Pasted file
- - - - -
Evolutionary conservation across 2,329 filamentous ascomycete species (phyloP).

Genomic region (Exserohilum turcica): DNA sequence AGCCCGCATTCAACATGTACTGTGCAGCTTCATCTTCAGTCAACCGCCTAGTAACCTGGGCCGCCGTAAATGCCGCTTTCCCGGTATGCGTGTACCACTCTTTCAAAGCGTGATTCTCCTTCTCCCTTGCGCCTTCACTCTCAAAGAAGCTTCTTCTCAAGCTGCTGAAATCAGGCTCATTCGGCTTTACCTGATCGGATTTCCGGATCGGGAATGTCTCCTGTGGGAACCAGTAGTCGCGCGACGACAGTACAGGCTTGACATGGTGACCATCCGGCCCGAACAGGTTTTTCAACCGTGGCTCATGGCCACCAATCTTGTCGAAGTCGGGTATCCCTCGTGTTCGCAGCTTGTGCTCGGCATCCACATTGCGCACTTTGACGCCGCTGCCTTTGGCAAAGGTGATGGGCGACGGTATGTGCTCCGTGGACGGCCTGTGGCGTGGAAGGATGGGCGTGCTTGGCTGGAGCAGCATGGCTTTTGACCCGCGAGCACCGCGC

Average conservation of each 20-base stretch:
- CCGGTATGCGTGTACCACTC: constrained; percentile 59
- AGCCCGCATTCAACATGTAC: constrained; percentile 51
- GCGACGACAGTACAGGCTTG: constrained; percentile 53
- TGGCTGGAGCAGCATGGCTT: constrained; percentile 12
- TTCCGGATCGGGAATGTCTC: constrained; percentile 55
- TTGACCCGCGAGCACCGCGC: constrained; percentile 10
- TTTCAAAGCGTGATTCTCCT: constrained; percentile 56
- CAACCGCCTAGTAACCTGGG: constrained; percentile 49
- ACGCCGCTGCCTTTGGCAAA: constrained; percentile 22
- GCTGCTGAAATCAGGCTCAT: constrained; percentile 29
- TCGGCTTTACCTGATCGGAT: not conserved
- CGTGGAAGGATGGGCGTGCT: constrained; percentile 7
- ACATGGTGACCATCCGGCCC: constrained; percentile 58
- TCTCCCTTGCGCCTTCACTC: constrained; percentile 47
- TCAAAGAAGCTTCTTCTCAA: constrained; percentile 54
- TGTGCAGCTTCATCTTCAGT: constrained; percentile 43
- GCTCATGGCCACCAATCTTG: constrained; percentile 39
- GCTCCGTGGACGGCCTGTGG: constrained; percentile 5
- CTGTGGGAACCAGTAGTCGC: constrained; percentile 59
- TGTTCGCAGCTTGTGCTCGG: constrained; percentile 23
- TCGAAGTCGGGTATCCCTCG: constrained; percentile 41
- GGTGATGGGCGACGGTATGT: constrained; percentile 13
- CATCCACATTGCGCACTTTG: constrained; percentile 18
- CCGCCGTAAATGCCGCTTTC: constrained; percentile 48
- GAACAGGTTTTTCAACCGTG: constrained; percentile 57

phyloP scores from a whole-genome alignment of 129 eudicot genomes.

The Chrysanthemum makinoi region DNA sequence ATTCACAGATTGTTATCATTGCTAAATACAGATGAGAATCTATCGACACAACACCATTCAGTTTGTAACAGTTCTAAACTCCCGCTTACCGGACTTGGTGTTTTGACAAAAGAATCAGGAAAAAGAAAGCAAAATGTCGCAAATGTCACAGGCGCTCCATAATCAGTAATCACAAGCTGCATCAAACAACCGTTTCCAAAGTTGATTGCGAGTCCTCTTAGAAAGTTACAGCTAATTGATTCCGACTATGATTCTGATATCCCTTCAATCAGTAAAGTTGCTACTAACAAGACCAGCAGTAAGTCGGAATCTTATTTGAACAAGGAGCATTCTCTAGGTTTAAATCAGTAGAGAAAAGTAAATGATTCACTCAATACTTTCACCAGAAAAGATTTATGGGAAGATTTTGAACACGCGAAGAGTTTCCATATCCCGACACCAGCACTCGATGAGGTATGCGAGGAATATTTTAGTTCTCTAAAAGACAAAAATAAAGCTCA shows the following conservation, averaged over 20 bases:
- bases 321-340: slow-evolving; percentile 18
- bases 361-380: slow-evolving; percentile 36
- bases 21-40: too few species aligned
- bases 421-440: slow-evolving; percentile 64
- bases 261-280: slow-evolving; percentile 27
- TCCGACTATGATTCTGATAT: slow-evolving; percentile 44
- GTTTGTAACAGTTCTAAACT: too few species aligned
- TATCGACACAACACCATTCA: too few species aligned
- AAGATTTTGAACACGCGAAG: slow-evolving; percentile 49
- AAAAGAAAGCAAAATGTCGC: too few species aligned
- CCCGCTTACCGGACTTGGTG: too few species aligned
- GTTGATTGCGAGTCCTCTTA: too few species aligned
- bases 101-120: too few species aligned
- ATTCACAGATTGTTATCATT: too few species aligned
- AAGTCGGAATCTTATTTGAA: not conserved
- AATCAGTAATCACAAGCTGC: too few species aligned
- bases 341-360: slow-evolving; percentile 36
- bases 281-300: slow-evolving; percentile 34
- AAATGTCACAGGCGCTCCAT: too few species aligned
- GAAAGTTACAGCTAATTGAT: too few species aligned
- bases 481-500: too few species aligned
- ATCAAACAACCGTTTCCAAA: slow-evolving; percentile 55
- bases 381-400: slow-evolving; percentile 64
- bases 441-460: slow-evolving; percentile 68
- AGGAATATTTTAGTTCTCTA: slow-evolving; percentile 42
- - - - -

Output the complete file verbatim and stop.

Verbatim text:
Evolutionary conservation across 2,329 filamentous ascomycete species (phyloP).

Genomic region (Exserohilum turcica): DNA sequence AGCCCGCATTCAACATGTACTGTGCAGCTTCATCTTCAGTCAACCGCCTAGTAACCTGGGCCGCCGTAAATGCCGCTTTCCCGGTATGCGTGTACCACTCTTTCAAAGCGTGATTCTCCTTCTCCCTTGCGCCTTCACTCTCAAAGAAGCTTCTTCTCAAGCTGCTGAAATCAGGCTCATTCGGCTTTACCTGATCGGATTTCCGGATCGGGAATGTCTCCTGTGGGAACCAGTAGTCGCGCGACGACAGTACAGGCTTGACATGGTGACCATCCGGCCCGAACAGGTTTTTCAACCGTGGCTCATGGCCACCAATCTTGTCGAAGTCGGGTATCCCTCGTGTTCGCAGCTTGTGCTCGGCATCCACATTGCGCACTTTGACGCCGCTGCCTTTGGCAAAGGTGATGGGCGACGGTATGTGCTCCGTGGACGGCCTGTGGCGTGGAAGGATGGGCGTGCTTGGCTGGAGCAGCATGGCTTTTGACCCGCGAGCACCGCGC

Average conservation of each 20-base stretch:
- CCGGTATGCGTGTACCACTC: constrained; percentile 59
- AGCCCGCATTCAACATGTAC: constrained; percentile 51
- GCGACGACAGTACAGGCTTG: constrained; percentile 53
- TGGCTGGAGCAGCATGGCTT: constrained; percentile 12
- TTCCGGATCGGGAATGTCTC: constrained; percentile 55
- TTGACCCGCGAGCACCGCGC: constrained; percentile 10
- TTTCAAAGCGTGATTCTCCT: constrained; percentile 56
- CAACCGCCTAGTAACCTGGG: constrained; percentile 49
- ACGCCGCTGCCTTTGGCAAA: constrained; percentile 22
- GCTGCTGAAATCAGGCTCAT: constrained; percentile 29
- TCGGCTTTACCTGATCGGAT: not conserved
- CGTGGAAGGATGGGCGTGCT: constrained; percentile 7
- ACATGGTGACCATCCGGCCC: constrained; percentile 58
- TCTCCCTTGCGCCTTCACTC: constrained; percentile 47
- TCAAAGAAGCTTCTTCTCAA: constrained; percentile 54
- TGTGCAGCTTCATCTTCAGT: constrained; percentile 43
- GCTCATGGCCACCAATCTTG: constrained; percentile 39
- GCTCCGTGGACGGCCTGTGG: constrained; percentile 5
- CTGTGGGAACCAGTAGTCGC: constrained; percentile 59
- TGTTCGCAGCTTGTGCTCGG: constrained; percentile 23
- TCGAAGTCGGGTATCCCTCG: constrained; percentile 41
- GGTGATGGGCGACGGTATGT: constrained; percentile 13
- CATCCACATTGCGCACTTTG: constrained; percentile 18
- CCGCCGTAAATGCCGCTTTC: constrained; percentile 48
- GAACAGGTTTTTCAACCGTG: constrained; percentile 57

phyloP scores from a whole-genome alignment of 129 eudicot genomes.

The Chrysanthemum makinoi region DNA sequence ATTCACAGATTGTTATCATTGCTAAATACAGATGAGAATCTATCGACACAACACCATTCAGTTTGTAACAGTTCTAAACTCCCGCTTACCGGACTTGGTGTTTTGACAAAAGAATCAGGAAAAAGAAAGCAAAATGTCGCAAATGTCACAGGCGCTCCATAATCAGTAATCACAAGCTGCATCAAACAACCGTTTCCAAAGTTGATTGCGAGTCCTCTTAGAAAGTTACAGCTAATTGATTCCGACTATGATTCTGATATCCCTTCAATCAGTAAAGTTGCTACTAACAAGACCAGCAGTAAGTCGGAATCTTATTTGAACAAGGAGCATTCTCTAGGTTTAAATCAGTAGAGAAAAGTAAATGATTCACTCAATACTTTCACCAGAAAAGATTTATGGGAAGATTTTGAACACGCGAAGAGTTTCCATATCCCGACACCAGCACTCGATGAGGTATGCGAGGAATATTTTAGTTCTCTAAAAGACAAAAATAAAGCTCA shows the following conservation, averaged over 20 bases:
- bases 321-340: slow-evolving; percentile 18
- bases 361-380: slow-evolving; percentile 36
- bases 21-40: too few species aligned
- bases 421-440: slow-evolving; percentile 64
- bases 261-280: slow-evolving; percentile 27
- TCCGACTATGATTCTGATAT: slow-evolving; percentile 44
- GTTTGTAACAGTTCTAAACT: too few species aligned
- TATCGACACAACACCATTCA: too few species aligned
- AAGATTTTGAACACGCGAAG: slow-evolving; percentile 49
- AAAAGAAAGCAAAATGTCGC: too few species aligned
- CCCGCTTACCGGACTTGGTG: too few species aligned
- GTTGATTGCGAGTCCTCTTA: too few species aligned
- bases 101-120: too few species aligned
- ATTCACAGATTGTTATCATT: too few species aligned
- AAGTCGGAATCTTATTTGAA: not conserved
- AATCAGTAATCACAAGCTGC: too few species aligned
- bases 341-360: slow-evolving; percentile 36
- bases 281-300: slow-evolving; percentile 34
- AAATGTCACAGGCGCTCCAT: too few species aligned
- GAAAGTTACAGCTAATTGAT: too few species aligned
- bases 481-500: too few species aligned
- ATCAAACAACCGTTTCCAAA: slow-evolving; percentile 55
- bases 381-400: slow-evolving; percentile 64
- bases 441-460: slow-evolving; percentile 68
- AGGAATATTTTAGTTCTCTA: slow-evolving; percentile 42